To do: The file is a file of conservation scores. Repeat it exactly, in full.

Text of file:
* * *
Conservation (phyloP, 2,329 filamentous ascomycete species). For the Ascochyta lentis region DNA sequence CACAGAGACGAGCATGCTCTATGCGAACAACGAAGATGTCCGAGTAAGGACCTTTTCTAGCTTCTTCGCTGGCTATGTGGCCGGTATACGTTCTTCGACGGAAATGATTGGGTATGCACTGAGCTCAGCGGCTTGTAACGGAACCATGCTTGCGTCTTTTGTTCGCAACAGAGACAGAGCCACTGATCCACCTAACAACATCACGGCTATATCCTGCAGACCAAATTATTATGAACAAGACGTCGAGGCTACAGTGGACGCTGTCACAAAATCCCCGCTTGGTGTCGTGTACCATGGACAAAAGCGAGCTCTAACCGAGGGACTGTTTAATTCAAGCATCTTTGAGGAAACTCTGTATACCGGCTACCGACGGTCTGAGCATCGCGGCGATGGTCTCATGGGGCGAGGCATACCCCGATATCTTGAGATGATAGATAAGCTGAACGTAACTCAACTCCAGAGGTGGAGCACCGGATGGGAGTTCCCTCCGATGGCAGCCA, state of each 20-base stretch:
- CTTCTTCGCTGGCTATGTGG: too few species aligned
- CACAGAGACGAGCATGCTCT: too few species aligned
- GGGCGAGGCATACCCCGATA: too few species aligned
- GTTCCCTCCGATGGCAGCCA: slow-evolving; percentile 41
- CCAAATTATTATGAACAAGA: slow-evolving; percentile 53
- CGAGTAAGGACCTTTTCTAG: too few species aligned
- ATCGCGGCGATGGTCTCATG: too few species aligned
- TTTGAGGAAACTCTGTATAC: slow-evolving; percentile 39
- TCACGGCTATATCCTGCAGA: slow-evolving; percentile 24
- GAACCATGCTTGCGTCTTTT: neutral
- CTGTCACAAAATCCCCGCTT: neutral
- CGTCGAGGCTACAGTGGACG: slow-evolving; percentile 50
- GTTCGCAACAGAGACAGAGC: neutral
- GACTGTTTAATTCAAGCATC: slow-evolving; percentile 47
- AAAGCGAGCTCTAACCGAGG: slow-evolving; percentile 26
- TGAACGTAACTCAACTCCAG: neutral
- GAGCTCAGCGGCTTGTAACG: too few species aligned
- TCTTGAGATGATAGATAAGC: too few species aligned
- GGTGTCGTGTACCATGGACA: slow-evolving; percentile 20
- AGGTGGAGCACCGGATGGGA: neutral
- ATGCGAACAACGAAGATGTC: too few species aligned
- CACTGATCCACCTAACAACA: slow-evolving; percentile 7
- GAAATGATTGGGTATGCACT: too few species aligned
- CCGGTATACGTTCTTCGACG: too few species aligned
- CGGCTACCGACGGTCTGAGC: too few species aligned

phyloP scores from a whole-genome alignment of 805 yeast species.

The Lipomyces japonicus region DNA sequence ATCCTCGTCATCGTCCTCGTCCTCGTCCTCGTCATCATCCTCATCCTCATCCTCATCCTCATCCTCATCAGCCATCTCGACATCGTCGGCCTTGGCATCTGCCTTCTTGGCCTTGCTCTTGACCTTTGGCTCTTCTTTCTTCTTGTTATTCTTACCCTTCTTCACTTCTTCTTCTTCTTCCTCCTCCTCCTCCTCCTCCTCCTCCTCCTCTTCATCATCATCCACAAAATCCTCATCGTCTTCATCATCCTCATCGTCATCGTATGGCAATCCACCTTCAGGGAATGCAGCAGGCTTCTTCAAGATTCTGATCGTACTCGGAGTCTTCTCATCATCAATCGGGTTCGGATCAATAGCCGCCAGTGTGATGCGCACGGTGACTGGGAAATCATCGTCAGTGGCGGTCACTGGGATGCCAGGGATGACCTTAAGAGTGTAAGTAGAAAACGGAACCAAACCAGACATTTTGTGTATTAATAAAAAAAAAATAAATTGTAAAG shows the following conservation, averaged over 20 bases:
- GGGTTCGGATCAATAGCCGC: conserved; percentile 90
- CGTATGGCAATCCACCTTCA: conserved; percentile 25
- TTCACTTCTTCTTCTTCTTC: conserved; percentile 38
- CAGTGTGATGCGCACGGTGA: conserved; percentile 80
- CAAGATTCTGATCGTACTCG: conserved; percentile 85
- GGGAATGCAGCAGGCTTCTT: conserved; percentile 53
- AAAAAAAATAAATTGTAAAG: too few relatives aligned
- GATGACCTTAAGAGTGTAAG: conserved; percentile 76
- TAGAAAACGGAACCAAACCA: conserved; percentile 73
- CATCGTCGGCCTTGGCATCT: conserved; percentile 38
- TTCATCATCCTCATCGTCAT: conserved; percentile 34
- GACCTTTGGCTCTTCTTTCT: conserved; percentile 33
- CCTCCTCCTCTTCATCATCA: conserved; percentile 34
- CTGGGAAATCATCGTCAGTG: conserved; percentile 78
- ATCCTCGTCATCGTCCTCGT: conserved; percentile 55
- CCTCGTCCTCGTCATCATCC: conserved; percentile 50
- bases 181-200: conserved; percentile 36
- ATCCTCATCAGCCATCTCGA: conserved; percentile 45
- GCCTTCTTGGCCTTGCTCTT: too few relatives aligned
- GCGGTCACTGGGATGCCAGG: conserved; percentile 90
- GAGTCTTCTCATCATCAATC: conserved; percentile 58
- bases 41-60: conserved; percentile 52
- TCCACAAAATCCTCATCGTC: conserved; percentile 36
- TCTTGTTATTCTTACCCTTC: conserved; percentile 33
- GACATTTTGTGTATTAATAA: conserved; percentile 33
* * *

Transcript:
Conservation (phyloP, 2,329 filamentous ascomycete species). For the Ascochyta lentis region DNA sequence CACAGAGACGAGCATGCTCTATGCGAACAACGAAGATGTCCGAGTAAGGACCTTTTCTAGCTTCTTCGCTGGCTATGTGGCCGGTATACGTTCTTCGACGGAAATGATTGGGTATGCACTGAGCTCAGCGGCTTGTAACGGAACCATGCTTGCGTCTTTTGTTCGCAACAGAGACAGAGCCACTGATCCACCTAACAACATCACGGCTATATCCTGCAGACCAAATTATTATGAACAAGACGTCGAGGCTACAGTGGACGCTGTCACAAAATCCCCGCTTGGTGTCGTGTACCATGGACAAAAGCGAGCTCTAACCGAGGGACTGTTTAATTCAAGCATCTTTGAGGAAACTCTGTATACCGGCTACCGACGGTCTGAGCATCGCGGCGATGGTCTCATGGGGCGAGGCATACCCCGATATCTTGAGATGATAGATAAGCTGAACGTAACTCAACTCCAGAGGTGGAGCACCGGATGGGAGTTCCCTCCGATGGCAGCCA, state of each 20-base stretch:
- CTTCTTCGCTGGCTATGTGG: too few species aligned
- CACAGAGACGAGCATGCTCT: too few species aligned
- GGGCGAGGCATACCCCGATA: too few species aligned
- GTTCCCTCCGATGGCAGCCA: slow-evolving; percentile 41
- CCAAATTATTATGAACAAGA: slow-evolving; percentile 53
- CGAGTAAGGACCTTTTCTAG: too few species aligned
- ATCGCGGCGATGGTCTCATG: too few species aligned
- TTTGAGGAAACTCTGTATAC: slow-evolving; percentile 39
- TCACGGCTATATCCTGCAGA: slow-evolving; percentile 24
- GAACCATGCTTGCGTCTTTT: neutral
- CTGTCACAAAATCCCCGCTT: neutral
- CGTCGAGGCTACAGTGGACG: slow-evolving; percentile 50
- GTTCGCAACAGAGACAGAGC: neutral
- GACTGTTTAATTCAAGCATC: slow-evolving; percentile 47
- AAAGCGAGCTCTAACCGAGG: slow-evolving; percentile 26
- TGAACGTAACTCAACTCCAG: neutral
- GAGCTCAGCGGCTTGTAACG: too few species aligned
- TCTTGAGATGATAGATAAGC: too few species aligned
- GGTGTCGTGTACCATGGACA: slow-evolving; percentile 20
- AGGTGGAGCACCGGATGGGA: neutral
- ATGCGAACAACGAAGATGTC: too few species aligned
- CACTGATCCACCTAACAACA: slow-evolving; percentile 7
- GAAATGATTGGGTATGCACT: too few species aligned
- CCGGTATACGTTCTTCGACG: too few species aligned
- CGGCTACCGACGGTCTGAGC: too few species aligned

phyloP scores from a whole-genome alignment of 805 yeast species.

The Lipomyces japonicus region DNA sequence ATCCTCGTCATCGTCCTCGTCCTCGTCCTCGTCATCATCCTCATCCTCATCCTCATCCTCATCCTCATCAGCCATCTCGACATCGTCGGCCTTGGCATCTGCCTTCTTGGCCTTGCTCTTGACCTTTGGCTCTTCTTTCTTCTTGTTATTCTTACCCTTCTTCACTTCTTCTTCTTCTTCCTCCTCCTCCTCCTCCTCCTCCTCCTCCTCTTCATCATCATCCACAAAATCCTCATCGTCTTCATCATCCTCATCGTCATCGTATGGCAATCCACCTTCAGGGAATGCAGCAGGCTTCTTCAAGATTCTGATCGTACTCGGAGTCTTCTCATCATCAATCGGGTTCGGATCAATAGCCGCCAGTGTGATGCGCACGGTGACTGGGAAATCATCGTCAGTGGCGGTCACTGGGATGCCAGGGATGACCTTAAGAGTGTAAGTAGAAAACGGAACCAAACCAGACATTTTGTGTATTAATAAAAAAAAAATAAATTGTAAAG shows the following conservation, averaged over 20 bases:
- GGGTTCGGATCAATAGCCGC: conserved; percentile 90
- CGTATGGCAATCCACCTTCA: conserved; percentile 25
- TTCACTTCTTCTTCTTCTTC: conserved; percentile 38
- CAGTGTGATGCGCACGGTGA: conserved; percentile 80
- CAAGATTCTGATCGTACTCG: conserved; percentile 85
- GGGAATGCAGCAGGCTTCTT: conserved; percentile 53
- AAAAAAAATAAATTGTAAAG: too few relatives aligned
- GATGACCTTAAGAGTGTAAG: conserved; percentile 76
- TAGAAAACGGAACCAAACCA: conserved; percentile 73
- CATCGTCGGCCTTGGCATCT: conserved; percentile 38
- TTCATCATCCTCATCGTCAT: conserved; percentile 34
- GACCTTTGGCTCTTCTTTCT: conserved; percentile 33
- CCTCCTCCTCTTCATCATCA: conserved; percentile 34
- CTGGGAAATCATCGTCAGTG: conserved; percentile 78
- ATCCTCGTCATCGTCCTCGT: conserved; percentile 55
- CCTCGTCCTCGTCATCATCC: conserved; percentile 50
- bases 181-200: conserved; percentile 36
- ATCCTCATCAGCCATCTCGA: conserved; percentile 45
- GCCTTCTTGGCCTTGCTCTT: too few relatives aligned
- GCGGTCACTGGGATGCCAGG: conserved; percentile 90
- GAGTCTTCTCATCATCAATC: conserved; percentile 58
- bases 41-60: conserved; percentile 52
- TCCACAAAATCCTCATCGTC: conserved; percentile 36
- TCTTGTTATTCTTACCCTTC: conserved; percentile 33
- GACATTTTGTGTATTAATAA: conserved; percentile 33